Faith leaders began speaking out on social media as news emerged that pro-Trump protesters had broken through police barriers and stormed the U.S. Capitol building on Wednesday, Jan. 6.
Since then, clergy have continued expressing both concern and consternation via columns and social media posts about the protesters’ actions and President Trump’s role in inciting the violence.
I reached out to several faith leaders directly, asking them for a brief statement of reaction and response to the unprecedented events that took place in Washington, D.C.
Here is what they said:
“As an immigrant who ran away from political violence and civil unrest; the events of Jan. 6 strike me as unbelievable, abhorrent and globally embarrassing. These are the kind of images I sought refuge from as a young man,” said Imad Enchassi, imam of the Islamic Society of Greater Oklahoma City.
“Decades ago, I fell in love with Lady Liberty and continue to hope in her promise and future. While I believe our American institutions are strong and will endure this, the images displayed across the world’s social media and news outlets are damning both internally and externally. The Muslim community is praying for unity and peace for our country.”
“A domestic attack on democracy, American citizens stormed the U.S. Capitol building, led by the President of the United States, Donald Trump. They got there by his lies, liked on Twitter, repeated at rallies and on network news,” said Starlette Thomas, minister to empower congregations at the D.C. Baptist Convention and a member of the Good Faith Media strategic advisory board.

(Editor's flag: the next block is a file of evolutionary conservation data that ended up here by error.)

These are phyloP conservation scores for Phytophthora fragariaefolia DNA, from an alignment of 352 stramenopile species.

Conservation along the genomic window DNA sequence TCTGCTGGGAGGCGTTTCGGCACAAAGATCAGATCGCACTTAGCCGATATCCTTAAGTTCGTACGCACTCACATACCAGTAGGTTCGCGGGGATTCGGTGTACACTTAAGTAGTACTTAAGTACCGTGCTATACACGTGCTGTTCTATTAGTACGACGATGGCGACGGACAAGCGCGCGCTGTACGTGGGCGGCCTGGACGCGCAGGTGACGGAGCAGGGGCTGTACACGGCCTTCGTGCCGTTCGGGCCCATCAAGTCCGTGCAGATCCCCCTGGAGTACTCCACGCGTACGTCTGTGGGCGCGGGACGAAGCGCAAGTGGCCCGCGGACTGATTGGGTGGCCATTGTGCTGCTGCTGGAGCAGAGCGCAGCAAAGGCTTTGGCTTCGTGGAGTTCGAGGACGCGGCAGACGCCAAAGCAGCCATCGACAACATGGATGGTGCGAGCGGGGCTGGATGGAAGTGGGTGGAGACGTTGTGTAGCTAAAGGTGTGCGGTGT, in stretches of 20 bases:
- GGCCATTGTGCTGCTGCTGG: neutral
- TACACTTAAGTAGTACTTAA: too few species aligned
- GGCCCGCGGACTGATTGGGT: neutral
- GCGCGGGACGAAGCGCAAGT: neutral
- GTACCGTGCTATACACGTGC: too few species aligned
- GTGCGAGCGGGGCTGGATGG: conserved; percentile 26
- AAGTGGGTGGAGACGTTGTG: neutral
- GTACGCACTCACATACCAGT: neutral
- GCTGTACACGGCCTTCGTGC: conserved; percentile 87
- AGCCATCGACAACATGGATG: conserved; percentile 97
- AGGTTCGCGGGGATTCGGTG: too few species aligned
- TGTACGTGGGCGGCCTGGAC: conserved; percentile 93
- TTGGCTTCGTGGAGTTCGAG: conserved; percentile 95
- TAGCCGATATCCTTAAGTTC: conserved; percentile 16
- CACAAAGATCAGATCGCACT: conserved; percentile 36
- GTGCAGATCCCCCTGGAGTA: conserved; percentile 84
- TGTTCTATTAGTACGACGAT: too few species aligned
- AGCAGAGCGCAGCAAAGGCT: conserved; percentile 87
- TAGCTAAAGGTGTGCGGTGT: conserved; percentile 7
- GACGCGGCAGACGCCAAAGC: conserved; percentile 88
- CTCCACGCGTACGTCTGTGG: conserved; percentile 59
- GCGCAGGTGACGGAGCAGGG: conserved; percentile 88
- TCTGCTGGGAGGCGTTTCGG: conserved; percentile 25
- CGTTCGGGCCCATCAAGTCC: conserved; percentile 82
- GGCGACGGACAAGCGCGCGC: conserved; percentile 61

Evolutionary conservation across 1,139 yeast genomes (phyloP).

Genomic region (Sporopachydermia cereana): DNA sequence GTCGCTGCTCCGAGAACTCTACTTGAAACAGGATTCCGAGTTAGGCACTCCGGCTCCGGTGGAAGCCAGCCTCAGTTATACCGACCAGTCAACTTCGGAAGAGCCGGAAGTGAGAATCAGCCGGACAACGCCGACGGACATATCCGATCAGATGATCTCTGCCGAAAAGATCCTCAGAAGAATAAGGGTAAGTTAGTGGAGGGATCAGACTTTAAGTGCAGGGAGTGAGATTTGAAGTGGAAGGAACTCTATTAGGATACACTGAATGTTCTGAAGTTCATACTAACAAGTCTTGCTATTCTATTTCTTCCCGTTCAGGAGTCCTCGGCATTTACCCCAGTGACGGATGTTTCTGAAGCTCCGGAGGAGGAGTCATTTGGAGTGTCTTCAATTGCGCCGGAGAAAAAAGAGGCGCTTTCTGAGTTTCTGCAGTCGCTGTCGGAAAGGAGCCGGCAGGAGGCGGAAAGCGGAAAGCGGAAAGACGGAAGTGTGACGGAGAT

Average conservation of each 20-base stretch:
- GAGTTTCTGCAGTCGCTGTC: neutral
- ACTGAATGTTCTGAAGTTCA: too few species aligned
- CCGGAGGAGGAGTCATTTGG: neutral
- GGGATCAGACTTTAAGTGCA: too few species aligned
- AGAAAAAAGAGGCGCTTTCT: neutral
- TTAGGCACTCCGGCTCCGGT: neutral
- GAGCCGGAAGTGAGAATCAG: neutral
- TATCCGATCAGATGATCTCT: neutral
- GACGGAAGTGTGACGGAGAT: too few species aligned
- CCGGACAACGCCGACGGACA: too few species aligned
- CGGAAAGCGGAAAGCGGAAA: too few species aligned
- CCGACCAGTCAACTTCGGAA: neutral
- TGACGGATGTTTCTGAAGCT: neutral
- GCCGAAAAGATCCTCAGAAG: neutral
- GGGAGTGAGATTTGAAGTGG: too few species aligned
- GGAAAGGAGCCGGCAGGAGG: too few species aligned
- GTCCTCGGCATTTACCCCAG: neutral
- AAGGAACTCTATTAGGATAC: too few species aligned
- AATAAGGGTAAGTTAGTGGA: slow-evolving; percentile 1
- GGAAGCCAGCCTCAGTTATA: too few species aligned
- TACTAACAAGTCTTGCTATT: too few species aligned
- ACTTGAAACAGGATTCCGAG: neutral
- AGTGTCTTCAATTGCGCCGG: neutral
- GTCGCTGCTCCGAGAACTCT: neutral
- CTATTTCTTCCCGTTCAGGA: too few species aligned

“They scaled walls, lifted up by fake prophets who told them that Trump was God’s chosen leader. To be clear, it wasn’t a demonstration of faith in democracy but white supremacy.”
“Since I first learned about the Holocaust some 60 years ago, I have had a well-cultivated sensitivity to alarming behavior. All of those alarms went off on Jan. 6 when an authoritarian leader encouraged his followers to violently overthrow the workings of government,” said Jack Moline, president of Interfaith Alliance and a member of the Good Faith Media strategic advisory board. “The insurrection is the harvest of hatred sown and tended for more than four years. Anyone who does not repudiate the president is responsible for affirming his behavior.”
“In the past weeks, media reports and statements by politicians indicated that tension in the Middle East was increasing, as the ‘window of opportunity’ for military escalation nears end with the presidential inauguration this month,” said Wissam al-Saliby, advocacy officer based in Geneva for the World Evangelical Alliance.
“The Azerbaijan-Armenia armed conflict took place in the period leading up to the U.S. elections, when American leaders were busy. It was a ‘window of opportunity,’” he continued. “Potential unrest in Washington, D.C., can be threatening for the Middle East and the rest of the world. It could have a ripple effect of wars and instability in the Middle East and elsewhere in the world. I hope I’m wrong.”